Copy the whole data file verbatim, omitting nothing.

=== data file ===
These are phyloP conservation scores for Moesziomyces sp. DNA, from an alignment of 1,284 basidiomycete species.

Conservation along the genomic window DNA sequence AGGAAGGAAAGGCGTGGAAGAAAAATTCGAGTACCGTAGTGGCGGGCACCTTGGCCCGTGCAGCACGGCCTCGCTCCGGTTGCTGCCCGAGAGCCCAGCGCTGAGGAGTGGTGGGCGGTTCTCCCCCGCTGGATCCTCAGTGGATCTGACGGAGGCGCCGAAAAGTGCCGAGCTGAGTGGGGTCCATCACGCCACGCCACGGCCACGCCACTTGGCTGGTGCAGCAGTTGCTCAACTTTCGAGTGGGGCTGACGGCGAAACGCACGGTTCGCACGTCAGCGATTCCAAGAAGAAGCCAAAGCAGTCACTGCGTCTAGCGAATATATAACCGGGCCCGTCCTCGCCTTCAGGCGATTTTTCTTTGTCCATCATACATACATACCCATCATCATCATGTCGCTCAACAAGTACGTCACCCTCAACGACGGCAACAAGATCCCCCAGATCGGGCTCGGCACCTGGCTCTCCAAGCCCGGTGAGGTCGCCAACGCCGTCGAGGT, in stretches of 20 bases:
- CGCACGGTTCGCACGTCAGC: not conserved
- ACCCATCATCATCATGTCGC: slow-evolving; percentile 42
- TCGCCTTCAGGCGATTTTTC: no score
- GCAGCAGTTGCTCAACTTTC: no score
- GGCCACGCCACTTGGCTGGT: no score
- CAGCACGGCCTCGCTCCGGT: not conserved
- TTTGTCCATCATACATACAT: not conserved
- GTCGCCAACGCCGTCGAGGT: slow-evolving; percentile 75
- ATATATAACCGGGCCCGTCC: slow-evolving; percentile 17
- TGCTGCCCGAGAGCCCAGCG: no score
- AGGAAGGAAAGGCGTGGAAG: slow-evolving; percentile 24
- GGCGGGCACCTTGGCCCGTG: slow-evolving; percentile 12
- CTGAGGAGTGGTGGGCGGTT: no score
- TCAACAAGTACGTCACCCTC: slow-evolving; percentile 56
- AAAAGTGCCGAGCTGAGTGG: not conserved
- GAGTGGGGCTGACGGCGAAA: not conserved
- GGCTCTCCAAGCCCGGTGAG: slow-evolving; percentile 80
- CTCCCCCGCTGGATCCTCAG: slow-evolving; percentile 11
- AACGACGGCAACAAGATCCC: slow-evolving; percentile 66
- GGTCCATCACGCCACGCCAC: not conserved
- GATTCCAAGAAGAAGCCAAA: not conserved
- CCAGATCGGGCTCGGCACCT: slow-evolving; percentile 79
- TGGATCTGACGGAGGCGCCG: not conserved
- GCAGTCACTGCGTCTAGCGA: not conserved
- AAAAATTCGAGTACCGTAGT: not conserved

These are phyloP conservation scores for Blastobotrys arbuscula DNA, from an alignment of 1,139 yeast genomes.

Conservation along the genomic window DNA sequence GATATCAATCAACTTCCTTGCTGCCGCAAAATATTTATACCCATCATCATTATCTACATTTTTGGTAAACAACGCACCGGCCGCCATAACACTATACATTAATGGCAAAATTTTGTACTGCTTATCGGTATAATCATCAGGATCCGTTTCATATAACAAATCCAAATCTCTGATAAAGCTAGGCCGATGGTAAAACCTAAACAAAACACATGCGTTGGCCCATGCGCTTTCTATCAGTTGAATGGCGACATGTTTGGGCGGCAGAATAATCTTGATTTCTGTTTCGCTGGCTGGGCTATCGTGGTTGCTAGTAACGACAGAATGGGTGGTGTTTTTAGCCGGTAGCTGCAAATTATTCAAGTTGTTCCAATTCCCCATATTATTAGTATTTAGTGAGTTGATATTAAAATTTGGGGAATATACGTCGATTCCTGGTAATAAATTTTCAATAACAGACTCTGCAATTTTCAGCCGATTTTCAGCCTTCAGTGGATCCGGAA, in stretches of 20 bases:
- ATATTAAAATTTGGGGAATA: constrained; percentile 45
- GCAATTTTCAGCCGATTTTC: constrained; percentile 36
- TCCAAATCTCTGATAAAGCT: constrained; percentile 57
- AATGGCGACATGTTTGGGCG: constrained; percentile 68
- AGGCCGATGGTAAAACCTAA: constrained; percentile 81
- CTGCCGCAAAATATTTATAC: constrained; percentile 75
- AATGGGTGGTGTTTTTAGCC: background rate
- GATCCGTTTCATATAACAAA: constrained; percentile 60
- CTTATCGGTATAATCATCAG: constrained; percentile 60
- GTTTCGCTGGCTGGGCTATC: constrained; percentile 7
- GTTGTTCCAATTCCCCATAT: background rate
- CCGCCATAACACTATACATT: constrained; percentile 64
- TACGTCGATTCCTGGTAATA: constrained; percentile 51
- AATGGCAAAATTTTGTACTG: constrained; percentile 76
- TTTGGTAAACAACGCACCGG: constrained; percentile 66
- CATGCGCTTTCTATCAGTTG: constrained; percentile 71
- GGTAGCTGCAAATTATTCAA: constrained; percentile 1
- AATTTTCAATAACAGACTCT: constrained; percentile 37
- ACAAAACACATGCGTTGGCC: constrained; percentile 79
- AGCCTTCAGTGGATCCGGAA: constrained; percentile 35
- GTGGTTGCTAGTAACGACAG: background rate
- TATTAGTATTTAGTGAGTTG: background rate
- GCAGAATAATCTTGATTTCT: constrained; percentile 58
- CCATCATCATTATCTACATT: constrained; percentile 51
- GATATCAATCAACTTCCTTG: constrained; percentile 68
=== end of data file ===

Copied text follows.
These are phyloP conservation scores for Moesziomyces sp. DNA, from an alignment of 1,284 basidiomycete species.

Conservation along the genomic window DNA sequence AGGAAGGAAAGGCGTGGAAGAAAAATTCGAGTACCGTAGTGGCGGGCACCTTGGCCCGTGCAGCACGGCCTCGCTCCGGTTGCTGCCCGAGAGCCCAGCGCTGAGGAGTGGTGGGCGGTTCTCCCCCGCTGGATCCTCAGTGGATCTGACGGAGGCGCCGAAAAGTGCCGAGCTGAGTGGGGTCCATCACGCCACGCCACGGCCACGCCACTTGGCTGGTGCAGCAGTTGCTCAACTTTCGAGTGGGGCTGACGGCGAAACGCACGGTTCGCACGTCAGCGATTCCAAGAAGAAGCCAAAGCAGTCACTGCGTCTAGCGAATATATAACCGGGCCCGTCCTCGCCTTCAGGCGATTTTTCTTTGTCCATCATACATACATACCCATCATCATCATGTCGCTCAACAAGTACGTCACCCTCAACGACGGCAACAAGATCCCCCAGATCGGGCTCGGCACCTGGCTCTCCAAGCCCGGTGAGGTCGCCAACGCCGTCGAGGT, in stretches of 20 bases:
- CGCACGGTTCGCACGTCAGC: not conserved
- ACCCATCATCATCATGTCGC: slow-evolving; percentile 42
- TCGCCTTCAGGCGATTTTTC: no score
- GCAGCAGTTGCTCAACTTTC: no score
- GGCCACGCCACTTGGCTGGT: no score
- CAGCACGGCCTCGCTCCGGT: not conserved
- TTTGTCCATCATACATACAT: not conserved
- GTCGCCAACGCCGTCGAGGT: slow-evolving; percentile 75
- ATATATAACCGGGCCCGTCC: slow-evolving; percentile 17
- TGCTGCCCGAGAGCCCAGCG: no score
- AGGAAGGAAAGGCGTGGAAG: slow-evolving; percentile 24
- GGCGGGCACCTTGGCCCGTG: slow-evolving; percentile 12
- CTGAGGAGTGGTGGGCGGTT: no score
- TCAACAAGTACGTCACCCTC: slow-evolving; percentile 56
- AAAAGTGCCGAGCTGAGTGG: not conserved
- GAGTGGGGCTGACGGCGAAA: not conserved
- GGCTCTCCAAGCCCGGTGAG: slow-evolving; percentile 80
- CTCCCCCGCTGGATCCTCAG: slow-evolving; percentile 11
- AACGACGGCAACAAGATCCC: slow-evolving; percentile 66
- GGTCCATCACGCCACGCCAC: not conserved
- GATTCCAAGAAGAAGCCAAA: not conserved
- CCAGATCGGGCTCGGCACCT: slow-evolving; percentile 79
- TGGATCTGACGGAGGCGCCG: not conserved
- GCAGTCACTGCGTCTAGCGA: not conserved
- AAAAATTCGAGTACCGTAGT: not conserved

These are phyloP conservation scores for Blastobotrys arbuscula DNA, from an alignment of 1,139 yeast genomes.

Conservation along the genomic window DNA sequence GATATCAATCAACTTCCTTGCTGCCGCAAAATATTTATACCCATCATCATTATCTACATTTTTGGTAAACAACGCACCGGCCGCCATAACACTATACATTAATGGCAAAATTTTGTACTGCTTATCGGTATAATCATCAGGATCCGTTTCATATAACAAATCCAAATCTCTGATAAAGCTAGGCCGATGGTAAAACCTAAACAAAACACATGCGTTGGCCCATGCGCTTTCTATCAGTTGAATGGCGACATGTTTGGGCGGCAGAATAATCTTGATTTCTGTTTCGCTGGCTGGGCTATCGTGGTTGCTAGTAACGACAGAATGGGTGGTGTTTTTAGCCGGTAGCTGCAAATTATTCAAGTTGTTCCAATTCCCCATATTATTAGTATTTAGTGAGTTGATATTAAAATTTGGGGAATATACGTCGATTCCTGGTAATAAATTTTCAATAACAGACTCTGCAATTTTCAGCCGATTTTCAGCCTTCAGTGGATCCGGAA, in stretches of 20 bases:
- ATATTAAAATTTGGGGAATA: constrained; percentile 45
- GCAATTTTCAGCCGATTTTC: constrained; percentile 36
- TCCAAATCTCTGATAAAGCT: constrained; percentile 57
- AATGGCGACATGTTTGGGCG: constrained; percentile 68
- AGGCCGATGGTAAAACCTAA: constrained; percentile 81
- CTGCCGCAAAATATTTATAC: constrained; percentile 75
- AATGGGTGGTGTTTTTAGCC: background rate
- GATCCGTTTCATATAACAAA: constrained; percentile 60
- CTTATCGGTATAATCATCAG: constrained; percentile 60
- GTTTCGCTGGCTGGGCTATC: constrained; percentile 7
- GTTGTTCCAATTCCCCATAT: background rate
- CCGCCATAACACTATACATT: constrained; percentile 64
- TACGTCGATTCCTGGTAATA: constrained; percentile 51
- AATGGCAAAATTTTGTACTG: constrained; percentile 76
- TTTGGTAAACAACGCACCGG: constrained; percentile 66
- CATGCGCTTTCTATCAGTTG: constrained; percentile 71
- GGTAGCTGCAAATTATTCAA: constrained; percentile 1
- AATTTTCAATAACAGACTCT: constrained; percentile 37
- ACAAAACACATGCGTTGGCC: constrained; percentile 79
- AGCCTTCAGTGGATCCGGAA: constrained; percentile 35
- GTGGTTGCTAGTAACGACAG: background rate
- TATTAGTATTTAGTGAGTTG: background rate
- GCAGAATAATCTTGATTTCT: constrained; percentile 58
- CCATCATCATTATCTACATT: constrained; percentile 51
- GATATCAATCAACTTCCTTG: constrained; percentile 68